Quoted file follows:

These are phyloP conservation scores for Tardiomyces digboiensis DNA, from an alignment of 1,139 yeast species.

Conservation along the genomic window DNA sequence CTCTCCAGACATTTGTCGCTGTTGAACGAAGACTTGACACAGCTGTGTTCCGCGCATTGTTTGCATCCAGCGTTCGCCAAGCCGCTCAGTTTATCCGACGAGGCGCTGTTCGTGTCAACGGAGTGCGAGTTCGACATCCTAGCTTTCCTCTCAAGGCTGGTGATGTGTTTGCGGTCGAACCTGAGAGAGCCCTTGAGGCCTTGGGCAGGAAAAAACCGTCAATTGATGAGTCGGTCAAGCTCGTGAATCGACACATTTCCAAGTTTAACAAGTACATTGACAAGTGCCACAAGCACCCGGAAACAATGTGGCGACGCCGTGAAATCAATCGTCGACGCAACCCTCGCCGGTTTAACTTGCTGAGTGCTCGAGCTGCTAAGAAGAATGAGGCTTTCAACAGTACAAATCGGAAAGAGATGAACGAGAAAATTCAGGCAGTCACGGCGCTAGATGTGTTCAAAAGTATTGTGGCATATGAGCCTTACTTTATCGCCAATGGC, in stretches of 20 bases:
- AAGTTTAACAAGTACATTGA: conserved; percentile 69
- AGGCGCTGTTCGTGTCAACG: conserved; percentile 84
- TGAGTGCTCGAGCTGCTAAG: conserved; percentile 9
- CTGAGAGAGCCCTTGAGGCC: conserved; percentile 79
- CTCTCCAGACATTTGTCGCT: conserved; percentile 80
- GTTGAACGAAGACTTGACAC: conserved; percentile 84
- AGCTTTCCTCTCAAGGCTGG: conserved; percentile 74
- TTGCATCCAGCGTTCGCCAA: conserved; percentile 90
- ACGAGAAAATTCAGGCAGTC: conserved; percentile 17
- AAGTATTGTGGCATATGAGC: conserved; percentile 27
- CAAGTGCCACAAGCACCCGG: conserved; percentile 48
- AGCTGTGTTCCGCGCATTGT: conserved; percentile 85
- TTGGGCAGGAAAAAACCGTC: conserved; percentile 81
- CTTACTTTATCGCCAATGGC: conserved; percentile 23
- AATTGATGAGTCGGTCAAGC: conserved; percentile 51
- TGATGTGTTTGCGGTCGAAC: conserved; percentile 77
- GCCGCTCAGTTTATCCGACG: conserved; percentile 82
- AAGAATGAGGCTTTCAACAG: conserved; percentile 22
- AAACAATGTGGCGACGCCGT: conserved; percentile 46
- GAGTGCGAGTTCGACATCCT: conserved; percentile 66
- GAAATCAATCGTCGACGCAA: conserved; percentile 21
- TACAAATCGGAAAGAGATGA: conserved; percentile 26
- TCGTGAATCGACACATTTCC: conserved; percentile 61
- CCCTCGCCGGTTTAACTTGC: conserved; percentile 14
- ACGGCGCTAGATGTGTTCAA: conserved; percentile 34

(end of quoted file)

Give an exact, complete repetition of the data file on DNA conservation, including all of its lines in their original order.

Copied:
These are phyloP conservation scores for Tardiomyces digboiensis DNA, from an alignment of 1,139 yeast species.

Conservation along the genomic window DNA sequence CTCTCCAGACATTTGTCGCTGTTGAACGAAGACTTGACACAGCTGTGTTCCGCGCATTGTTTGCATCCAGCGTTCGCCAAGCCGCTCAGTTTATCCGACGAGGCGCTGTTCGTGTCAACGGAGTGCGAGTTCGACATCCTAGCTTTCCTCTCAAGGCTGGTGATGTGTTTGCGGTCGAACCTGAGAGAGCCCTTGAGGCCTTGGGCAGGAAAAAACCGTCAATTGATGAGTCGGTCAAGCTCGTGAATCGACACATTTCCAAGTTTAACAAGTACATTGACAAGTGCCACAAGCACCCGGAAACAATGTGGCGACGCCGTGAAATCAATCGTCGACGCAACCCTCGCCGGTTTAACTTGCTGAGTGCTCGAGCTGCTAAGAAGAATGAGGCTTTCAACAGTACAAATCGGAAAGAGATGAACGAGAAAATTCAGGCAGTCACGGCGCTAGATGTGTTCAAAAGTATTGTGGCATATGAGCCTTACTTTATCGCCAATGGC, in stretches of 20 bases:
- AAGTTTAACAAGTACATTGA: conserved; percentile 69
- AGGCGCTGTTCGTGTCAACG: conserved; percentile 84
- TGAGTGCTCGAGCTGCTAAG: conserved; percentile 9
- CTGAGAGAGCCCTTGAGGCC: conserved; percentile 79
- CTCTCCAGACATTTGTCGCT: conserved; percentile 80
- GTTGAACGAAGACTTGACAC: conserved; percentile 84
- AGCTTTCCTCTCAAGGCTGG: conserved; percentile 74
- TTGCATCCAGCGTTCGCCAA: conserved; percentile 90
- ACGAGAAAATTCAGGCAGTC: conserved; percentile 17
- AAGTATTGTGGCATATGAGC: conserved; percentile 27
- CAAGTGCCACAAGCACCCGG: conserved; percentile 48
- AGCTGTGTTCCGCGCATTGT: conserved; percentile 85
- TTGGGCAGGAAAAAACCGTC: conserved; percentile 81
- CTTACTTTATCGCCAATGGC: conserved; percentile 23
- AATTGATGAGTCGGTCAAGC: conserved; percentile 51
- TGATGTGTTTGCGGTCGAAC: conserved; percentile 77
- GCCGCTCAGTTTATCCGACG: conserved; percentile 82
- AAGAATGAGGCTTTCAACAG: conserved; percentile 22
- AAACAATGTGGCGACGCCGT: conserved; percentile 46
- GAGTGCGAGTTCGACATCCT: conserved; percentile 66
- GAAATCAATCGTCGACGCAA: conserved; percentile 21
- TACAAATCGGAAAGAGATGA: conserved; percentile 26
- TCGTGAATCGACACATTTCC: conserved; percentile 61
- CCCTCGCCGGTTTAACTTGC: conserved; percentile 14
- ACGGCGCTAGATGTGTTCAA: conserved; percentile 34